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The Unspeakable Podcast

May 30, 2022

If you’re familiar with the so-called “heterodox” space, this week’s guest on The Unspeakable scarcely needs an introduction. In 2018, the social psychologist Jonathan Haidt, along with author and first amendment advocate Gregg Lukianoff, published The Coddling of The American Mind: How Good Intentions And Bad Ideas Are Setting Up A Generation For Failure. The book was central to a burgeoning public conversation that asked why young people, especially students on college campuses, were so unwilling to engage with ideas they perceived as dangerous—and in fact why they found so many ideas dangerous to begin with. Jon’s research offered crucial datapoints as to why this was happening and suggested that a handful of intersecting cultural trends—fearful parenting, omnipresent social media and the corporatization of higher education, to name a few—had resulted in a generation marked by high anxiety and a low sense of autonomy. His more recent work, including his article last month in The Atlantic, “Why The Past Ten Years of American Life Have Been Uniquely Stupid,” goes beyond what’s happened with young people and looks at our collapsing institutions more broadly. Jon and Meghan talked about that article and covered lots of new territory, too, including a project of Meghan’s that she has just begun to talk about, a heterodox women’s community. Many of her observations about the male dominated “free think” space and women’s reluctance to speak their minds map on to Jon’s own research about girls’ social development.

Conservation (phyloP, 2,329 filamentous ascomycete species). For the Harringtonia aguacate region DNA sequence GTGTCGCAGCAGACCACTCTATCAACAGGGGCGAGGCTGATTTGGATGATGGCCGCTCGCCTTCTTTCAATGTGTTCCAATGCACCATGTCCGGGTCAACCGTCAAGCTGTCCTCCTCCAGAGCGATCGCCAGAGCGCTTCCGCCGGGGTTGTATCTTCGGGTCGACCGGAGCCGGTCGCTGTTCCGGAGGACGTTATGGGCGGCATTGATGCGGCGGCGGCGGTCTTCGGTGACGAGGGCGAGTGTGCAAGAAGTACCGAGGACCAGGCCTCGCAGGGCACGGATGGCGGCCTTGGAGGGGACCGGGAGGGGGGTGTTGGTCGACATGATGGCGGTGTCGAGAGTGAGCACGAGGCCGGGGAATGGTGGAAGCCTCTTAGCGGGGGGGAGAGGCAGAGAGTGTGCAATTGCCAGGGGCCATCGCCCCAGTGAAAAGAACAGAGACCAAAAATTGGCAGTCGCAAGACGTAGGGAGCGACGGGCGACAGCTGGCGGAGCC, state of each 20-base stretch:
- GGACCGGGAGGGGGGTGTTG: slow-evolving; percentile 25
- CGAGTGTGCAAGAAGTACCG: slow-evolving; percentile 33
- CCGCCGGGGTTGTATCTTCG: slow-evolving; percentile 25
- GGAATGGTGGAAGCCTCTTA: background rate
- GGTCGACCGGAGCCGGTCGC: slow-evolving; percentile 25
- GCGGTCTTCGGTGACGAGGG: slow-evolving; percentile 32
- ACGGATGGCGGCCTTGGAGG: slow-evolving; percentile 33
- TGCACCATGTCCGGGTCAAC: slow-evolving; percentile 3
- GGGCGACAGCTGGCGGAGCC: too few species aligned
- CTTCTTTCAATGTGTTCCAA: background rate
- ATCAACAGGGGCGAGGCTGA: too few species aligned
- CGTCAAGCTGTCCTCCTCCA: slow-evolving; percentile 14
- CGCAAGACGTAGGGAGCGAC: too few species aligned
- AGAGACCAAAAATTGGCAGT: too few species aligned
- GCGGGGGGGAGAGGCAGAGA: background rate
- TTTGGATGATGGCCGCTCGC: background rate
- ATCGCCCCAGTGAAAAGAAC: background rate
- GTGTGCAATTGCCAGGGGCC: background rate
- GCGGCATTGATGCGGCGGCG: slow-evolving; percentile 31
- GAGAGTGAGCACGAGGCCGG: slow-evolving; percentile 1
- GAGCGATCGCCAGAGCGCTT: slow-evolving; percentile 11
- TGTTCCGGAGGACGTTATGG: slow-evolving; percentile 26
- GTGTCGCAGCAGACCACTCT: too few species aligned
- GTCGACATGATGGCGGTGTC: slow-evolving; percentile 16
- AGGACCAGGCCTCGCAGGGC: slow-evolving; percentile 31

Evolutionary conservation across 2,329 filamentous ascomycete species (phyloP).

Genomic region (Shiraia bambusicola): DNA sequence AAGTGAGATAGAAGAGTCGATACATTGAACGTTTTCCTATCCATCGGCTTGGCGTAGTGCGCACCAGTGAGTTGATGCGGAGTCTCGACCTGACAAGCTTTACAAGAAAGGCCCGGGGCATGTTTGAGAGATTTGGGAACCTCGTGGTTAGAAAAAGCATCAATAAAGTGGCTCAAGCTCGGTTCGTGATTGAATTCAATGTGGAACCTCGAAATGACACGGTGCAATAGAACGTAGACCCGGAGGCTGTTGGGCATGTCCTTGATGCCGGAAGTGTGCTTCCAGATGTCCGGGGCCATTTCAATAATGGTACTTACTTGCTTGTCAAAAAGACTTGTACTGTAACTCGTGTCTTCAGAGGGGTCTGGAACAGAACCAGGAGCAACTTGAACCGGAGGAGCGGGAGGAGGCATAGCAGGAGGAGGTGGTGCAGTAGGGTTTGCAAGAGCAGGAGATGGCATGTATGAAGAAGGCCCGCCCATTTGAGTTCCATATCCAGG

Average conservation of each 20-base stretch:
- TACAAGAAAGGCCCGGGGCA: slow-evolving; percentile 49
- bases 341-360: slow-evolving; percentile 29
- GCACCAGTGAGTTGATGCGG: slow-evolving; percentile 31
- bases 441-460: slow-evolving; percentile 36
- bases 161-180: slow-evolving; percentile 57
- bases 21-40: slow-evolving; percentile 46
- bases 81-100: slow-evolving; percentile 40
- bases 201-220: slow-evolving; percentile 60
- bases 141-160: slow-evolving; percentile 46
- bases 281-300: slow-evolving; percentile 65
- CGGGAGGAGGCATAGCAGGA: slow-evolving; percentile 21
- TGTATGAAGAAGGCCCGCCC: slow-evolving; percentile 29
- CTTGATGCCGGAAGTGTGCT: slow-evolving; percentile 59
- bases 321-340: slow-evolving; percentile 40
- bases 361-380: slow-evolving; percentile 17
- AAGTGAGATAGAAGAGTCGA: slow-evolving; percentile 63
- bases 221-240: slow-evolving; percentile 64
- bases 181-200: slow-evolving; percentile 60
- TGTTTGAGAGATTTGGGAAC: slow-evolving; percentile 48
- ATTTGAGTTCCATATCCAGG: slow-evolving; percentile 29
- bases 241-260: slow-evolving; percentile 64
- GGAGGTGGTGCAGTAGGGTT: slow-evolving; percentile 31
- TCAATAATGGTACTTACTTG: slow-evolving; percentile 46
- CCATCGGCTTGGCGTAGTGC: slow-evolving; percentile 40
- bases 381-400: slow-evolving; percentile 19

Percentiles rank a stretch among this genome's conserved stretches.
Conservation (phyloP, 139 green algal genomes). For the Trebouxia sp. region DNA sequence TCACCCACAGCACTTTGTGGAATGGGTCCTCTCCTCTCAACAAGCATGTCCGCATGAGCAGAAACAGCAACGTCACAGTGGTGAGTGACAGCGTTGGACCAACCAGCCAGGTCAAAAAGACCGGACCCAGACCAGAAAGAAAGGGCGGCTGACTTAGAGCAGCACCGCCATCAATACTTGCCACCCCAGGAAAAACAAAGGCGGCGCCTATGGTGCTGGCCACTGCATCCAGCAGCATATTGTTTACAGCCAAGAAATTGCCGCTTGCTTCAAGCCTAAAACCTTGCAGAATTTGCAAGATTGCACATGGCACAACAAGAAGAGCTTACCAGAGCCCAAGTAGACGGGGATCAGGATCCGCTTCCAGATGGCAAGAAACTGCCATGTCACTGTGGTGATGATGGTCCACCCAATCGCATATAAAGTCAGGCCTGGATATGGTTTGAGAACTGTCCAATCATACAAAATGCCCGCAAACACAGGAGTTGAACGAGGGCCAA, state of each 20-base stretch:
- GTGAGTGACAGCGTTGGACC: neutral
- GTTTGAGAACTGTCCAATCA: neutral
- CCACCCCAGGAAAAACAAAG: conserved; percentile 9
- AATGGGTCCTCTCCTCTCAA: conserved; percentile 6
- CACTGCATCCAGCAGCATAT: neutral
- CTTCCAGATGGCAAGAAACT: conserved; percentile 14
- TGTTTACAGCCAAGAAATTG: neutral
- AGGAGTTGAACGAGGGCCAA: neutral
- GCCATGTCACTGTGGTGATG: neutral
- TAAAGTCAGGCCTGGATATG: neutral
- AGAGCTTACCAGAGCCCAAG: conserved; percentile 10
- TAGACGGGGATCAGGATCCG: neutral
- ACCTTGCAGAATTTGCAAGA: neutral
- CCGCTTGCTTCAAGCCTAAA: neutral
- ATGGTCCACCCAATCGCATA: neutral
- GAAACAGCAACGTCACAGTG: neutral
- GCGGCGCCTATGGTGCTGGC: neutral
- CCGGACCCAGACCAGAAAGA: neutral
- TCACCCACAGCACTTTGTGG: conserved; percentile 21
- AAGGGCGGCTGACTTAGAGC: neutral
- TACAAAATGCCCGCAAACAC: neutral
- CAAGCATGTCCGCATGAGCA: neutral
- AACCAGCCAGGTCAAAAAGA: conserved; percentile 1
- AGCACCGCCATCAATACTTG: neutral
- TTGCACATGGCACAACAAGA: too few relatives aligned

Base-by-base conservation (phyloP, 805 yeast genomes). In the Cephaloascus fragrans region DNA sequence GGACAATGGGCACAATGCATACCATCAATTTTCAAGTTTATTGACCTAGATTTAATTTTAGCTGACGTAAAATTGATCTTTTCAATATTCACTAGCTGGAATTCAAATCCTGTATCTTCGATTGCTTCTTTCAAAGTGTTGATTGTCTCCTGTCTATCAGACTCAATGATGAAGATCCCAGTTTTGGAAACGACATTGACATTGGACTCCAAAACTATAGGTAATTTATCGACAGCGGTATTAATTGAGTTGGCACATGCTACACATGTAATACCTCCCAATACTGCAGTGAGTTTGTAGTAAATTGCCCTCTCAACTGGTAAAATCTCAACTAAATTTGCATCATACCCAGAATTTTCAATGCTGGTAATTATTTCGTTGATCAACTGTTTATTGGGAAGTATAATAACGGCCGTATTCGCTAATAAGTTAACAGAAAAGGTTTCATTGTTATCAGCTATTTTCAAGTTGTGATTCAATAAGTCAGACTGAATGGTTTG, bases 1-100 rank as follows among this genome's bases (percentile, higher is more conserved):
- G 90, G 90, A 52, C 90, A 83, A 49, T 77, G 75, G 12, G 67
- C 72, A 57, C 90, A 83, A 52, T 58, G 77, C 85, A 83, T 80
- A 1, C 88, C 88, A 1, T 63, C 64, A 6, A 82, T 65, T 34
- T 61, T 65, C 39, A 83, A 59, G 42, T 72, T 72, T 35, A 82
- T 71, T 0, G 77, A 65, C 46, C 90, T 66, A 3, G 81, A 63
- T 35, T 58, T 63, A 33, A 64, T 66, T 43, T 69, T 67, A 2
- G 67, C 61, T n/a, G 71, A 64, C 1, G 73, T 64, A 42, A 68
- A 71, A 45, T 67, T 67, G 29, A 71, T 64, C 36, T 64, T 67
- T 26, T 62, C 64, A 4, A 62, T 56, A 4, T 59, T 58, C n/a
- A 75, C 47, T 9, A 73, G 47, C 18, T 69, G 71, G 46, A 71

Relevant links:
Guest Bio:
Jonathan Haidt is a social psychologist at New York University’s Stern School of Business. His research examines the intuitive foundations of morality and how morality varies across cultural and political divisions. He is the author of The Happiness Hypothesis (2006) and of The New York Times bestsellers The Righteous Mind (2012) and The Coddling of the American Mind (2018, with Greg Lukianoff.) Haidt has given four TED talks and is a co-founder of Heterodox Academy, a nonpartisan nonprofit that promotes open inquiry, viewpoint diversity, and constructive disagreement in institutions of higher learning. Since 2018, he has been studying the contributions of social media to the decline of teen mental health and the rise of political dysfunction and he is currently writing a new book, "Life After Babel: Adapting To A World We Can No Longer Share.”